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I've just had a whole load of woes with trying to fit a urethane gear shift coupling. Did it to give less sloppiness, but also because the orignal seemed as if it had become bent. Of course, the new posh urethane one instantly wouldn't allow me to set the gear stick up to select 1st/2nd. Refitting the old bent coupling did. Go figure.
Did refitting the stock gear stick return it to normal? Any problems before trying to fit the EMPI shifter?
 

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magicfiver said:
Im angry at myself for not noticing it before, not having much knowledge about what was what before i bought it, and also angry at the lady who sold it to me. I feel in hindsight it was maybe a few hundred quid to much.
Yeah, I think that happens to a lot of people. With hindsight we paid too much for Bertie, and should've knocked the seller down another £50-100 due to some of the other areas we've found.

And as for my new car Daisy. Well, I can't say I'm too impressed with some areas. They were honest about some parts, such as the gutters, rear valence, front quarters, but some of the other areas that need attention (chassis crossmember in front of the pedals, area in the rear inner wing and body cross member, and hole in the rear luggage area), not to mention that he clearly stated it came with a full brand new carpet set, only to find it was a well used set of inexpensive mats and some older bits of carpet still in the car. I feel I should've paid at least £250 less for the car. I'm a bit pissed at that, and feel a bit ripped off.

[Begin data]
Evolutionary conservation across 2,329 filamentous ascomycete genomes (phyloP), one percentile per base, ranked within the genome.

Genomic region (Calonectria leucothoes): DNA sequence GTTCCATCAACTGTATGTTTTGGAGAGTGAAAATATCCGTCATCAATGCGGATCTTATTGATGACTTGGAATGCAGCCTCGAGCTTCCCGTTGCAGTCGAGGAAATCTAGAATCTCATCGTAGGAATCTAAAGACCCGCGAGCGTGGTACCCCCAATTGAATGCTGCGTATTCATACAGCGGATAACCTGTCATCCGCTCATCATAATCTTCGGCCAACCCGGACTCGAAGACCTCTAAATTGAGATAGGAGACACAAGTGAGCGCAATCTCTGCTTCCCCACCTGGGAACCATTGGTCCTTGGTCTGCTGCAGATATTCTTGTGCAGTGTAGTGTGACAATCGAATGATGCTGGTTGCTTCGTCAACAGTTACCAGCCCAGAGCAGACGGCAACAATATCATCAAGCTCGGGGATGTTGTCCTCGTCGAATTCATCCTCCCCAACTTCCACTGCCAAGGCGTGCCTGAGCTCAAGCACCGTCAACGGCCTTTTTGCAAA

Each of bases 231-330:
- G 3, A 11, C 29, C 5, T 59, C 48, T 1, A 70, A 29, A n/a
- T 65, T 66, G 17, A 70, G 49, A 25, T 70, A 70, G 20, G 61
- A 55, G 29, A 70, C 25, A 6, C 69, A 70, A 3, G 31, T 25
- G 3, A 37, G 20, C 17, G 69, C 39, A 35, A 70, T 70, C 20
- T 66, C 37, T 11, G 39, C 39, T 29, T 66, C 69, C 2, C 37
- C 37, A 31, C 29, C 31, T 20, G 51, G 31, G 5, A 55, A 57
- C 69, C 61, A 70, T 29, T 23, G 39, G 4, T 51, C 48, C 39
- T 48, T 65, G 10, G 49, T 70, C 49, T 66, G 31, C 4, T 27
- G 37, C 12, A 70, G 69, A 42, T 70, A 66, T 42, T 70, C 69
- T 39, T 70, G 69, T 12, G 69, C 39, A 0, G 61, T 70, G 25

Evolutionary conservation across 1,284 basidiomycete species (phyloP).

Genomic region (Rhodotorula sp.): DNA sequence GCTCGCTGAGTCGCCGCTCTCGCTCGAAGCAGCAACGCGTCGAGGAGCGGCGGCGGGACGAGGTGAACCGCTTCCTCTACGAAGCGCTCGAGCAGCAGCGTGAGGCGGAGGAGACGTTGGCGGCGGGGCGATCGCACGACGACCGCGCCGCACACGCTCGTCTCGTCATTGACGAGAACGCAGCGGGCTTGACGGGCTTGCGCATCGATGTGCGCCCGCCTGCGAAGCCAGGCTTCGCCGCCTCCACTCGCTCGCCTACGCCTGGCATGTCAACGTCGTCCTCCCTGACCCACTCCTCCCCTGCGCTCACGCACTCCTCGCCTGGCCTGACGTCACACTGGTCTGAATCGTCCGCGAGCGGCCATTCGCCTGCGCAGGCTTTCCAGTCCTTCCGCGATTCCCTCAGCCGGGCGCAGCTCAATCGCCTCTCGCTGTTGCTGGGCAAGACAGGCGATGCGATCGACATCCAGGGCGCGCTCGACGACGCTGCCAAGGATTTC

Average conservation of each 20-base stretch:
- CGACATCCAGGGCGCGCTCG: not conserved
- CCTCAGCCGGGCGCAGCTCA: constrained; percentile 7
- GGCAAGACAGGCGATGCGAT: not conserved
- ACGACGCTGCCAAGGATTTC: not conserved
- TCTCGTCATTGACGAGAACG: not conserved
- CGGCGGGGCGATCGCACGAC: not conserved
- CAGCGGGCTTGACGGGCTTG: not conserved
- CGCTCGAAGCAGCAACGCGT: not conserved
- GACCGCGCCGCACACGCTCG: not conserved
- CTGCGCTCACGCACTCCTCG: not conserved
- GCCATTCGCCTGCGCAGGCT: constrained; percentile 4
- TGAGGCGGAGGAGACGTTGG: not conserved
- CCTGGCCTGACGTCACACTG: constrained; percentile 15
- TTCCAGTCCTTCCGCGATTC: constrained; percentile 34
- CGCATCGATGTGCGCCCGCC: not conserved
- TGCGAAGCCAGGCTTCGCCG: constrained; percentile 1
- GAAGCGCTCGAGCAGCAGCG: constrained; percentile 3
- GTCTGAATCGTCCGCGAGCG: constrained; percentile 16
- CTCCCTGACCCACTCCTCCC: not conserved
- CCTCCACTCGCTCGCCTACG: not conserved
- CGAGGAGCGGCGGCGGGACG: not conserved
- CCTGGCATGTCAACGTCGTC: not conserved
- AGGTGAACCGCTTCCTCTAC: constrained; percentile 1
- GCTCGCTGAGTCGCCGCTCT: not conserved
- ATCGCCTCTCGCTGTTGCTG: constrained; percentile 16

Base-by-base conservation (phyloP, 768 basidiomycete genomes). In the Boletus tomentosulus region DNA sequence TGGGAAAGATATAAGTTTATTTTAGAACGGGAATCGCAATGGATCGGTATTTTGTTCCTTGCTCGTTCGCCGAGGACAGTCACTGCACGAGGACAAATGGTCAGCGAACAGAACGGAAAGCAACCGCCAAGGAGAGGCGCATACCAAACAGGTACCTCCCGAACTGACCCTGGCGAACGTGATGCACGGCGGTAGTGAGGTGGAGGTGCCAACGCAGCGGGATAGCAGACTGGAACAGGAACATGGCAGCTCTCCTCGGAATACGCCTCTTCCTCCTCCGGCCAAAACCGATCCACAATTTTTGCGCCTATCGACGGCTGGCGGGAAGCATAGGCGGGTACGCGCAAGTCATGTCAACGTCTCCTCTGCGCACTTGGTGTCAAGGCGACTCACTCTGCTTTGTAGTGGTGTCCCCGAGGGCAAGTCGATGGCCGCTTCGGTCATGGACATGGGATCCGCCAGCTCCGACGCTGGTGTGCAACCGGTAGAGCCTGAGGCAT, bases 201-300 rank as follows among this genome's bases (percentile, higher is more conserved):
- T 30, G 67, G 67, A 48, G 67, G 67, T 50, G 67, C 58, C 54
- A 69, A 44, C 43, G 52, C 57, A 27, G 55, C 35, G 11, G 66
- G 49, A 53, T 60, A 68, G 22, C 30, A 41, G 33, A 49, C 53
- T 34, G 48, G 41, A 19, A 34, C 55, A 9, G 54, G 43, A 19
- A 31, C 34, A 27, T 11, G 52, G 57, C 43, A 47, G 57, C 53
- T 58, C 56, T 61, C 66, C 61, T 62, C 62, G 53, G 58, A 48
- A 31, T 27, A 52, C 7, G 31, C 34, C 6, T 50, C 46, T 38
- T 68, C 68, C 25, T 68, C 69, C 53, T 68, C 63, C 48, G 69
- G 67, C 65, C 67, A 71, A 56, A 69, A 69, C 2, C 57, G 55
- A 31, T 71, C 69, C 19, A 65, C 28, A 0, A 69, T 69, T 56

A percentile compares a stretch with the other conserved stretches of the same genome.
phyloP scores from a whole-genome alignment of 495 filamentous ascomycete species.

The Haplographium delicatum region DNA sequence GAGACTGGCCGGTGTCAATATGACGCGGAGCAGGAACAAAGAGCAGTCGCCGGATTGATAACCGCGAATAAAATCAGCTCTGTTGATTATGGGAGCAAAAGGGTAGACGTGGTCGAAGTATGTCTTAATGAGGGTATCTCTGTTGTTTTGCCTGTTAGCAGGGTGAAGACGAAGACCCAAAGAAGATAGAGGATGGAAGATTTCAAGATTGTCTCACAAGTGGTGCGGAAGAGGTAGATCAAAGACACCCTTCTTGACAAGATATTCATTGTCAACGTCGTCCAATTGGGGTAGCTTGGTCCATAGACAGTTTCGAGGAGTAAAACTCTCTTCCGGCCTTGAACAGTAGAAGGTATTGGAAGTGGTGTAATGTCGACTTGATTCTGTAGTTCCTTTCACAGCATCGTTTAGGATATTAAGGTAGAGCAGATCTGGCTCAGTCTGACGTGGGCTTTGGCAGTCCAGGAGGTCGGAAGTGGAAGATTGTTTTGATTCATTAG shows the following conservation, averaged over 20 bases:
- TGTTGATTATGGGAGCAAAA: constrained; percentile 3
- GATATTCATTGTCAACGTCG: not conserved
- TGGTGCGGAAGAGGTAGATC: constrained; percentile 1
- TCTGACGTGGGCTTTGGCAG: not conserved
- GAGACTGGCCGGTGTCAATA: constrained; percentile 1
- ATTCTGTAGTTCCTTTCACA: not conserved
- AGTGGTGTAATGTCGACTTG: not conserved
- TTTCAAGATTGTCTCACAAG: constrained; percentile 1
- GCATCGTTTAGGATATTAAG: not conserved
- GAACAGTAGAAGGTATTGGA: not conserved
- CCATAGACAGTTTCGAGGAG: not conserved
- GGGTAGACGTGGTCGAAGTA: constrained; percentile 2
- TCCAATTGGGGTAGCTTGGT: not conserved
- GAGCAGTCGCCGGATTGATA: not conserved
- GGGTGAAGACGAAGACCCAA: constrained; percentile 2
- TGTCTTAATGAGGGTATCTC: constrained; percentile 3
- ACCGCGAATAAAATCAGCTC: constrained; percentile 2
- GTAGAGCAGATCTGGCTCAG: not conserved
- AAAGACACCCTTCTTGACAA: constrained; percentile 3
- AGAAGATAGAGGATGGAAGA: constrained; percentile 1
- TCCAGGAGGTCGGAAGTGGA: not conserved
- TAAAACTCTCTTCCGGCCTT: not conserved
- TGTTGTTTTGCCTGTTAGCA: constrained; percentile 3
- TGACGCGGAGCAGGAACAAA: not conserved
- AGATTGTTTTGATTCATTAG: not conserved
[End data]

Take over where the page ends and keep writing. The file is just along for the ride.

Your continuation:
Anyway. Next time I buy a Bug (or van/camper) I'm going to be absolutely thorough, in every detail, in every way. And be hard on the seller over any issue with the car. And never accept any whinge about not letting you lift carpets, look behind panels, and prod any suspect areas firmly with a screwdriver.

On the whole, once you've done the heater channels, and that front quarter and valence, it looks like it'll be decent. The rear inner wings don't seem all that bad compared to some I've seen.

Good luck!
 

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Wow! What a busy week or so you've had! Amazing how fast things can happen, and how much can be done with a bit of determination, and a little help at times.

No doubt you've already thought about tank sealant (from somewhere like Frost) to clean and seal it against further rust and silt problems. Couldn't believe how much crud had accumulated in the pump and carb so quickly.

Bet your heart sank when you saw the fit of that wing! Must've made you panic a bit. Glad some determination managed to get an ok fit. Not sure what's up with the bonnet though, unless (as you suspect) there's damage to the other front quarter panel too. :(